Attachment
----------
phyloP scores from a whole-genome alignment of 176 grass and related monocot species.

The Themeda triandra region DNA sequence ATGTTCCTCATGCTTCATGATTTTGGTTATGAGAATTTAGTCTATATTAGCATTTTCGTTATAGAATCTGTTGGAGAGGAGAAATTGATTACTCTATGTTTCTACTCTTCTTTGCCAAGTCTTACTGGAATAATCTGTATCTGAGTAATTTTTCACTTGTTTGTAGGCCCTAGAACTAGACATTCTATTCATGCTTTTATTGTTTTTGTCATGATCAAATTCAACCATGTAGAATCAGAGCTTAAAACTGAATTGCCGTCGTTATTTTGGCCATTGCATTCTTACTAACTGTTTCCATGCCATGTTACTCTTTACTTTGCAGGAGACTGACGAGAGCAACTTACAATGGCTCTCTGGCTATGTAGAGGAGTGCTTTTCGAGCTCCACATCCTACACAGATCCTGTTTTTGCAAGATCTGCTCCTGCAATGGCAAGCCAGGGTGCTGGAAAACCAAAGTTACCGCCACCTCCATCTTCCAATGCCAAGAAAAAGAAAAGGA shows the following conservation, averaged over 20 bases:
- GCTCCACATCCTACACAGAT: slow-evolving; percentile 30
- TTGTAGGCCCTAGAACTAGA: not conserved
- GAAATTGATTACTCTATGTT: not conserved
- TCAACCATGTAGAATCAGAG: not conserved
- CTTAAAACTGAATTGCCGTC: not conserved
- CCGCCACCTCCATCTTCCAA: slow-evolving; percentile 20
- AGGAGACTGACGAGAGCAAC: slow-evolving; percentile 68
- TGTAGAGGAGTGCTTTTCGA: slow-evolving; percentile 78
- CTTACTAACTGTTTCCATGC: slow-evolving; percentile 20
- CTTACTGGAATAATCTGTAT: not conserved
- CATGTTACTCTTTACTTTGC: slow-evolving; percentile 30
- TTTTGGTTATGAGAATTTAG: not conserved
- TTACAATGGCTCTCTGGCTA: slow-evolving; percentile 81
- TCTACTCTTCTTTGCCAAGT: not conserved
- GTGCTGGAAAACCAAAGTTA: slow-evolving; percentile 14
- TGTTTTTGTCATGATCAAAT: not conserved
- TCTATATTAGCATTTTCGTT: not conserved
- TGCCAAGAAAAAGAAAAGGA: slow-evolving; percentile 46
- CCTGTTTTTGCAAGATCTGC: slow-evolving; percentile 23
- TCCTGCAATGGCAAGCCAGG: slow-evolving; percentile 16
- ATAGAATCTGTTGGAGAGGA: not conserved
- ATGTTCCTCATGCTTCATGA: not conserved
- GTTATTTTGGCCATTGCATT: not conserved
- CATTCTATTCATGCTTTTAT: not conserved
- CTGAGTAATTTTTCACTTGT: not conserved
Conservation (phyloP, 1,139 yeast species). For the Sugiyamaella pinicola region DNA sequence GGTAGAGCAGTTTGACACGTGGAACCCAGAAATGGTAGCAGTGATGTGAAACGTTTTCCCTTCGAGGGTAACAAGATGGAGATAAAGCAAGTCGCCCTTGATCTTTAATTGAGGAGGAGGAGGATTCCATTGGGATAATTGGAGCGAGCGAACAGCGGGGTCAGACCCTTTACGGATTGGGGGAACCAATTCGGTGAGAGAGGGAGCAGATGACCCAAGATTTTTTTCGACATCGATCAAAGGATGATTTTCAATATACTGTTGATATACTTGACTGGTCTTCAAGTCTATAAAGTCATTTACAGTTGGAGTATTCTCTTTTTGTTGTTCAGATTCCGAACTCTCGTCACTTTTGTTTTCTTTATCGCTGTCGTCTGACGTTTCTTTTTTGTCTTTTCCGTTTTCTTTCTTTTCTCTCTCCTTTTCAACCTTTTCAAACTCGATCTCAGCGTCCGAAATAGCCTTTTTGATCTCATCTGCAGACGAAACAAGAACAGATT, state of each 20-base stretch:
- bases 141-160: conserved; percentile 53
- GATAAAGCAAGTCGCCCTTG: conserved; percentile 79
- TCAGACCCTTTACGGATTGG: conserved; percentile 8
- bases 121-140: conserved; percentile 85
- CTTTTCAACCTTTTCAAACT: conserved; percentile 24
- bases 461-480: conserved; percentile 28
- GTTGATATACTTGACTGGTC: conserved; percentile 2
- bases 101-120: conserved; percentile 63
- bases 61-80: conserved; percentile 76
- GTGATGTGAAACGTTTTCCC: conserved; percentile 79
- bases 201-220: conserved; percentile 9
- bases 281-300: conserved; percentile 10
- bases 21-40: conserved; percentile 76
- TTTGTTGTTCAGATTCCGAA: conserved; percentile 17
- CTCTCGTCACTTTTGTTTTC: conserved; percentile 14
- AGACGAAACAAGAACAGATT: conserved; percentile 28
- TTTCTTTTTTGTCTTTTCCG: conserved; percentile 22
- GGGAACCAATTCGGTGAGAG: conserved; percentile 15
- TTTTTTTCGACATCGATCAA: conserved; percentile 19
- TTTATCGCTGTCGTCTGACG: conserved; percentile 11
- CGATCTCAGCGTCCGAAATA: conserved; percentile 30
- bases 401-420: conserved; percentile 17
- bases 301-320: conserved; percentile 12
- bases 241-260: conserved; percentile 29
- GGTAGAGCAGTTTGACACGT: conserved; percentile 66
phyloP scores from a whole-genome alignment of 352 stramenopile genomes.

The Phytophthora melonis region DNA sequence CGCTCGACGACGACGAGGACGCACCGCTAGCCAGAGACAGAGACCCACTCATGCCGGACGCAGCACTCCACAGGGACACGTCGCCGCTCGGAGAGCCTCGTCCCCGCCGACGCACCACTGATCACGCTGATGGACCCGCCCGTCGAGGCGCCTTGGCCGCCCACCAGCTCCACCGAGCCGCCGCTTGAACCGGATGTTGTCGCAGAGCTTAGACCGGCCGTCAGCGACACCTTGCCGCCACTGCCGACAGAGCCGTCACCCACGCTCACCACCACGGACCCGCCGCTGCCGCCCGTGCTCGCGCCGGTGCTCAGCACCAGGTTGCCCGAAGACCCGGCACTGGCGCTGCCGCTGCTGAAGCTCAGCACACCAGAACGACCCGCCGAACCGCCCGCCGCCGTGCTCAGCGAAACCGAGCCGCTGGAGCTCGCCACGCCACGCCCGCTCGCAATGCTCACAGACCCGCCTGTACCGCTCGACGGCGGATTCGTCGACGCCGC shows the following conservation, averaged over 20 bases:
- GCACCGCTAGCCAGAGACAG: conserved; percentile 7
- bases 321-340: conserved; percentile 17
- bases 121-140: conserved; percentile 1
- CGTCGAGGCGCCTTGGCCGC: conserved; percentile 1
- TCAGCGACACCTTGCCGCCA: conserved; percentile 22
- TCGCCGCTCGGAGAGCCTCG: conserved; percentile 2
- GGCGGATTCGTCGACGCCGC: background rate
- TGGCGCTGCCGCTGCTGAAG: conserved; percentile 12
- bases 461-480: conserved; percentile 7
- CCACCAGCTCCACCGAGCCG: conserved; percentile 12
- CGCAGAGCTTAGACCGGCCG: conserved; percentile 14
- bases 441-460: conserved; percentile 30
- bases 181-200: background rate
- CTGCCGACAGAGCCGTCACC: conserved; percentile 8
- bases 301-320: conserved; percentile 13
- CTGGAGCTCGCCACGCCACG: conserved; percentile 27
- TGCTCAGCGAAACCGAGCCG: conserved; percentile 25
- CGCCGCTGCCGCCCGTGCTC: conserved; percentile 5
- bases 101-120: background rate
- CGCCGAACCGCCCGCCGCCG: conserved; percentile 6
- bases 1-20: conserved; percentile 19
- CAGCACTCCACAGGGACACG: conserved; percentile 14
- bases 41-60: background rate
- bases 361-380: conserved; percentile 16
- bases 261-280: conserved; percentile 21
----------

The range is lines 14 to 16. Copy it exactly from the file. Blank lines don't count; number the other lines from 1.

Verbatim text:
- TTTTGGTTATGAGAATTTAG: not conserved
- TTACAATGGCTCTCTGGCTA: slow-evolving; percentile 81
- TCTACTCTTCTTTGCCAAGT: not conserved